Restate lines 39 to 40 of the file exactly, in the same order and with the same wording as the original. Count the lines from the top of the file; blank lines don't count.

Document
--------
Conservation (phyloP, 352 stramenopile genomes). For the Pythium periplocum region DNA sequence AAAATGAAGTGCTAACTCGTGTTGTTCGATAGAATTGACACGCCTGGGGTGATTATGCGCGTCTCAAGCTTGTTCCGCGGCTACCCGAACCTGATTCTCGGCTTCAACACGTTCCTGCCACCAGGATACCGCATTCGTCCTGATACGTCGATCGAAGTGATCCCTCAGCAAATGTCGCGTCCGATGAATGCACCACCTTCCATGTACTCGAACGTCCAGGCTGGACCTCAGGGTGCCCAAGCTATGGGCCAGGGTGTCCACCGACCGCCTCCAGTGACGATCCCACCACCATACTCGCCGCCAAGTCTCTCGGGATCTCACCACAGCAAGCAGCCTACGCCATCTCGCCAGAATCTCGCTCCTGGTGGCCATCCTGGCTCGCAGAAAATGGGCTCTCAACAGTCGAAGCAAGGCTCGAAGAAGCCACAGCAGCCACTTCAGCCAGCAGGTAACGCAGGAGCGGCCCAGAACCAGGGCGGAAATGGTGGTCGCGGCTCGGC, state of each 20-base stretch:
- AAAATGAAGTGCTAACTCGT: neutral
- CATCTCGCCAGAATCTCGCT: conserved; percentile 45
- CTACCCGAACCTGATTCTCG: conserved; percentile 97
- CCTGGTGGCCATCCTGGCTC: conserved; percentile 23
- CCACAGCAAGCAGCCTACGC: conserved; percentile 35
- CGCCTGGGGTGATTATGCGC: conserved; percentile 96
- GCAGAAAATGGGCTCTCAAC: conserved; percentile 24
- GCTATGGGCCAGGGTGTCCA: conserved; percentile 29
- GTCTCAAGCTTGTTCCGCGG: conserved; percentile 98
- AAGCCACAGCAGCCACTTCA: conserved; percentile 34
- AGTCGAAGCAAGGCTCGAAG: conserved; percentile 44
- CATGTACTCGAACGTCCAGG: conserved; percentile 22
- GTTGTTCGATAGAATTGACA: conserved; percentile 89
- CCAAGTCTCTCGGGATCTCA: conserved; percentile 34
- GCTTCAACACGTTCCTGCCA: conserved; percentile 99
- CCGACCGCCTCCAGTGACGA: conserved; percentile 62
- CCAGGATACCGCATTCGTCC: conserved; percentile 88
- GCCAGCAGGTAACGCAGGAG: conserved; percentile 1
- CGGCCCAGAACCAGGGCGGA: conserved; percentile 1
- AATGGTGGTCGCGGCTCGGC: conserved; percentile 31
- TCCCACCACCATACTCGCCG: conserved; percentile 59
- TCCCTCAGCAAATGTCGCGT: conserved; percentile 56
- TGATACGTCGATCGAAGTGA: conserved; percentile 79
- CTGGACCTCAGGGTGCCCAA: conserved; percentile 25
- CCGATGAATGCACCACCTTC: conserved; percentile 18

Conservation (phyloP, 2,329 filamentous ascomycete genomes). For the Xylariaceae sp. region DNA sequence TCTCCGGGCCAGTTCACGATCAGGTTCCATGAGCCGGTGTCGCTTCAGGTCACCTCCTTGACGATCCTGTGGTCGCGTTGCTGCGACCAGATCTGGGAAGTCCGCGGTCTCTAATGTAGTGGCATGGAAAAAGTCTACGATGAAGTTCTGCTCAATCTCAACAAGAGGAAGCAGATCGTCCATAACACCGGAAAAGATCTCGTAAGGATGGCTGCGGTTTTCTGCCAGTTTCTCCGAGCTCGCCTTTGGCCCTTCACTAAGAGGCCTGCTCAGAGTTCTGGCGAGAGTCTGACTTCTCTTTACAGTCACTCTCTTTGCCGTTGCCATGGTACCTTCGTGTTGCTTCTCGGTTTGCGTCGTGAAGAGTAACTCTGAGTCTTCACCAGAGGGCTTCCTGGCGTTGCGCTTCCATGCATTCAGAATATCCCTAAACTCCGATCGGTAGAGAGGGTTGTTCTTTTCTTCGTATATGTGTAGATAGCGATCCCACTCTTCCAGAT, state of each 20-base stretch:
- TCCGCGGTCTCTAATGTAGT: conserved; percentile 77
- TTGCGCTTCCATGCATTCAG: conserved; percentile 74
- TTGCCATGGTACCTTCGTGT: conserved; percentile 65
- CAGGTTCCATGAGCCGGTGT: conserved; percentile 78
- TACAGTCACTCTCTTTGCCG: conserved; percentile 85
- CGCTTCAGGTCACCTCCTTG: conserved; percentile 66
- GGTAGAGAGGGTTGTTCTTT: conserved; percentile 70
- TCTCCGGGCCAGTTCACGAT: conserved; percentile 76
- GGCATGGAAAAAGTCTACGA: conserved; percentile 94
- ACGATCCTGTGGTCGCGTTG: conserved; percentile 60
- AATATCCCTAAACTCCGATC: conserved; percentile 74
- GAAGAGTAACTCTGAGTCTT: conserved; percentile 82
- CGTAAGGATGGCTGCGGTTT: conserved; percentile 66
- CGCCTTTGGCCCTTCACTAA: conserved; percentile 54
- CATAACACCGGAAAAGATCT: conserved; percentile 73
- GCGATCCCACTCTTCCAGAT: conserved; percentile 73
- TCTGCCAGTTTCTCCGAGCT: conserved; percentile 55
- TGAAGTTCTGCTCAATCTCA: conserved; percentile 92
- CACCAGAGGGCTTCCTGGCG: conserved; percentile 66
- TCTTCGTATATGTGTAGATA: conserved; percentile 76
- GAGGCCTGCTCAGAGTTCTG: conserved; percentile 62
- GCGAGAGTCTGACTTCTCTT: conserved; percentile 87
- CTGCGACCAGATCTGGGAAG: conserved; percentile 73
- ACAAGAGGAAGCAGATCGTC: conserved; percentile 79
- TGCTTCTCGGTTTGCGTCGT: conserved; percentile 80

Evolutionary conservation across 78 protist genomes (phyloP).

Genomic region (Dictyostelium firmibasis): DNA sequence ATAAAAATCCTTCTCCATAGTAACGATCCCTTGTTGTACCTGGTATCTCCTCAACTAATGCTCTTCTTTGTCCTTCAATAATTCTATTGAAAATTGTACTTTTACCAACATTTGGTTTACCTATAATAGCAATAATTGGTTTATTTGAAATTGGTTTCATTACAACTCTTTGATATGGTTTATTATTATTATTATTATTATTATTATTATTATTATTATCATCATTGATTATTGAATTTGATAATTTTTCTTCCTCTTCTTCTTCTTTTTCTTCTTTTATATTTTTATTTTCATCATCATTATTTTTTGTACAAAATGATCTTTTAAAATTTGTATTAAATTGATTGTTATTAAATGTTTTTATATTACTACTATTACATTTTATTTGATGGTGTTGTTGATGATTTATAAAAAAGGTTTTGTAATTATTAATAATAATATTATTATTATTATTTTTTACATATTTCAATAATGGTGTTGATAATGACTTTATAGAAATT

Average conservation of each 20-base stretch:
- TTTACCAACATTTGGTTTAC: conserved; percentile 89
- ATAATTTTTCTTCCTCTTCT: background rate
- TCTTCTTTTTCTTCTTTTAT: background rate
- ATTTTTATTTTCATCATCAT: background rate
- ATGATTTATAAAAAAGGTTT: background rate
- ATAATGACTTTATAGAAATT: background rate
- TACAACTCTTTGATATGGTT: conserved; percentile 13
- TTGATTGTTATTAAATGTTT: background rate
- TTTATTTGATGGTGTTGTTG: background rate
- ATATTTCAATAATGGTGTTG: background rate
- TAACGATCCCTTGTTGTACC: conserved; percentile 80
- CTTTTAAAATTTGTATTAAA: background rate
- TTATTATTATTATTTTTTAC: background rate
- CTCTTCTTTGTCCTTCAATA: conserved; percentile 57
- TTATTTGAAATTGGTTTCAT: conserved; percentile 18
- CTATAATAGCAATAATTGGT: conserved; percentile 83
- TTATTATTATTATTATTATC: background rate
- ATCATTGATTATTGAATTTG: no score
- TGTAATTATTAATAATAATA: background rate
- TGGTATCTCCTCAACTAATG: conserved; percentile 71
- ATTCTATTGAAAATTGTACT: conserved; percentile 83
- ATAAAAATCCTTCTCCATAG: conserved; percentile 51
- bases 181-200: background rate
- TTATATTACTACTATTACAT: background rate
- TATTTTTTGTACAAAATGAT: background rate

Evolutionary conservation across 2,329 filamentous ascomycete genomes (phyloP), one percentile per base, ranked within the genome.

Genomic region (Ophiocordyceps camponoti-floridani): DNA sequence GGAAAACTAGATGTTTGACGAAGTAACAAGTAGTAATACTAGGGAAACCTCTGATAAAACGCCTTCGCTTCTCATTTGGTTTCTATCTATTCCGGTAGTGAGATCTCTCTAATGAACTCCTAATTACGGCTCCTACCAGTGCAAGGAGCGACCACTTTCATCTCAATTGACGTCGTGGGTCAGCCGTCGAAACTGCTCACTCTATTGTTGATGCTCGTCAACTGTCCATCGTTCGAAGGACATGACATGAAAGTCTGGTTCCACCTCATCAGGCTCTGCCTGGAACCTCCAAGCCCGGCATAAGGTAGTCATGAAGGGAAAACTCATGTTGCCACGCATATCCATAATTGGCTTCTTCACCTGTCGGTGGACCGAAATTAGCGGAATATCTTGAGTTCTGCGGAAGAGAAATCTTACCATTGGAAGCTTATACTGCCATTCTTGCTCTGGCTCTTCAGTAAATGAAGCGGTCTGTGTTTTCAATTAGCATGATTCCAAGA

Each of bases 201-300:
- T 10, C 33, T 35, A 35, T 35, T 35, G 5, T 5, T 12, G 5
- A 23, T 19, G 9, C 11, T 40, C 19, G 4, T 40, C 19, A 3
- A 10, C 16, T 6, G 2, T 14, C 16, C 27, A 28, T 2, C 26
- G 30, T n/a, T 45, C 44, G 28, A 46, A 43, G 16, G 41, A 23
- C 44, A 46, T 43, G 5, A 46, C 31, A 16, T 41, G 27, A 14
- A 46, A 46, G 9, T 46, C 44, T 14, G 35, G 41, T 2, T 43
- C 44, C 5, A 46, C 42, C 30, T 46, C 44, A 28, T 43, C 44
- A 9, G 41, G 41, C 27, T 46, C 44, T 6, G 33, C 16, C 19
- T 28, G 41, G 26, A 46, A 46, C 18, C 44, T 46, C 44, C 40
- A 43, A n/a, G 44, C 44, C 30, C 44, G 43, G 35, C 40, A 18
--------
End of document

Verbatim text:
- GAAGAGTAACTCTGAGTCTT: conserved; percentile 82
- CGTAAGGATGGCTGCGGTTT: conserved; percentile 66